Several readers sent in recipes for fruitcakes served every year at the holidays, some with the classic candied fruits and citron, others with dried fruits such as figs, raisins and dates.
Only one sent in a gumdrop cake.
“It’s an old, old recipe but we had it every year for Christmas,” said Sharon L. Honisch of West Allis. “The kids always liked it, too, they would bring their friends home (to share).”
Honisch, who grew up in Marshfield, believes that her late mother, Verna Koenig, got the recipe from her mom, Elizabeth Schmidt.
“I make the grumdrop fruit cake every Christmas (several of them!), as my mother always did,” Honisch said. “I have never seen it in any cookbook, and no one that I know has ever heard of it. I have no idea where it originated.”
She doesn’t believe that any of her grown children are carrying on the tradition — yet. None has asked for the recipe, she said, “but they always have some when they’re here.”
Gumdrop Fruit Cake
Recipe tested by Nancy Stohs
Makes 2 loaves
- 1 cup (2 sticks) butter, room temperature
- 2 cups sugar
- 2 eggs, well beaten
- 1 ½ cups applesauce
- 1 teaspoon baking soda dissolved in 1 tablespoon hot water
- 4 cups flour
- 2 teaspoons baking powder
- ¼ teaspoon salt
- ¼ teaspoon ground cloves
- ¼ teaspoon ground nutmeg
- 1 teaspoon ground cinnamon
- 1 to 2 pounds gumdrops (see note)
- 1 cup chopped nuts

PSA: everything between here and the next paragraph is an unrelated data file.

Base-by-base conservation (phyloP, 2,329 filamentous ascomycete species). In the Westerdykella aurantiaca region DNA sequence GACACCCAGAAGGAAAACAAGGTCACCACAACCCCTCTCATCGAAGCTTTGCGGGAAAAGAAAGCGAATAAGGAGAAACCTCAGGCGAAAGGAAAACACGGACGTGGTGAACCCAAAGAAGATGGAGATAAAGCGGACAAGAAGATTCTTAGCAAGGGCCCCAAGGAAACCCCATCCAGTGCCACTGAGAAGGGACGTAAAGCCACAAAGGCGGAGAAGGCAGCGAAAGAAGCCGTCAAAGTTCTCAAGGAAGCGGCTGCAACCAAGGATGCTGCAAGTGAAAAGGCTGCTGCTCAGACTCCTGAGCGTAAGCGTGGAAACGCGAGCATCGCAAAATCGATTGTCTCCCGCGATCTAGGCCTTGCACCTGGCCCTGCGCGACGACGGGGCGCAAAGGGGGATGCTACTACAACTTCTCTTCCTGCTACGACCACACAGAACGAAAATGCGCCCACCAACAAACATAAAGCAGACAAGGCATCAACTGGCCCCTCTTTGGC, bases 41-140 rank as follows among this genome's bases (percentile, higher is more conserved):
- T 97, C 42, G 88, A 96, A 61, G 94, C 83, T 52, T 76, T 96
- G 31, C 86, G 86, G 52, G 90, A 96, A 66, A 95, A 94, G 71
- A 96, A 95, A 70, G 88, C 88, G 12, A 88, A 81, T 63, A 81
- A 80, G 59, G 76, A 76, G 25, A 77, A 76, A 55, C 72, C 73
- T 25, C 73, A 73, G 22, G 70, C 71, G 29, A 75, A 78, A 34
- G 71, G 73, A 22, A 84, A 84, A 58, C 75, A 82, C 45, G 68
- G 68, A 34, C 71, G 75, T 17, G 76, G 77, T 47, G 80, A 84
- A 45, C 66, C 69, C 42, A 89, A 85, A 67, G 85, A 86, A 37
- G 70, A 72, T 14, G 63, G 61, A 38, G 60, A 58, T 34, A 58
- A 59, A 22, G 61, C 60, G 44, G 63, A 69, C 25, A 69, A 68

Preheat oven to 350 degrees. Line two (9-by-5-inch) loaf pans with wax paper.
In a large bowl, cream butter and sugar. Add eggs, applesauce and baking soda-water mixture
Into a separate bowl, sift flour with baking powder, salt and spices. Remove some of the flour mixture and mix with the nuts and the gumdrops to keep them from sticking together. Add both mixtures to batter and mix to thoroughly incorporate. Divide batter evenly between the two prepared pans.
Bake in preheated oven until toothpick comes out clean, about 1 hour (begin checking at 50 minutes).
Using wax paper, remove loaves from pans to a rack to cool completely. When cool, peel off wax paper. Slice and serve.
Note: Honisch uses small, multicolor sugar-coated gumdrops. If you don’t find them in the grocery store, they can be found at Half Nuts, 9617 W. Greenfield Ave., West Allis, or online. For testing, we used 1 pound of the larger size gumdrops (purchased online), cut into thirds. Those were fruit-flavored; others may be flavored with holiday spices.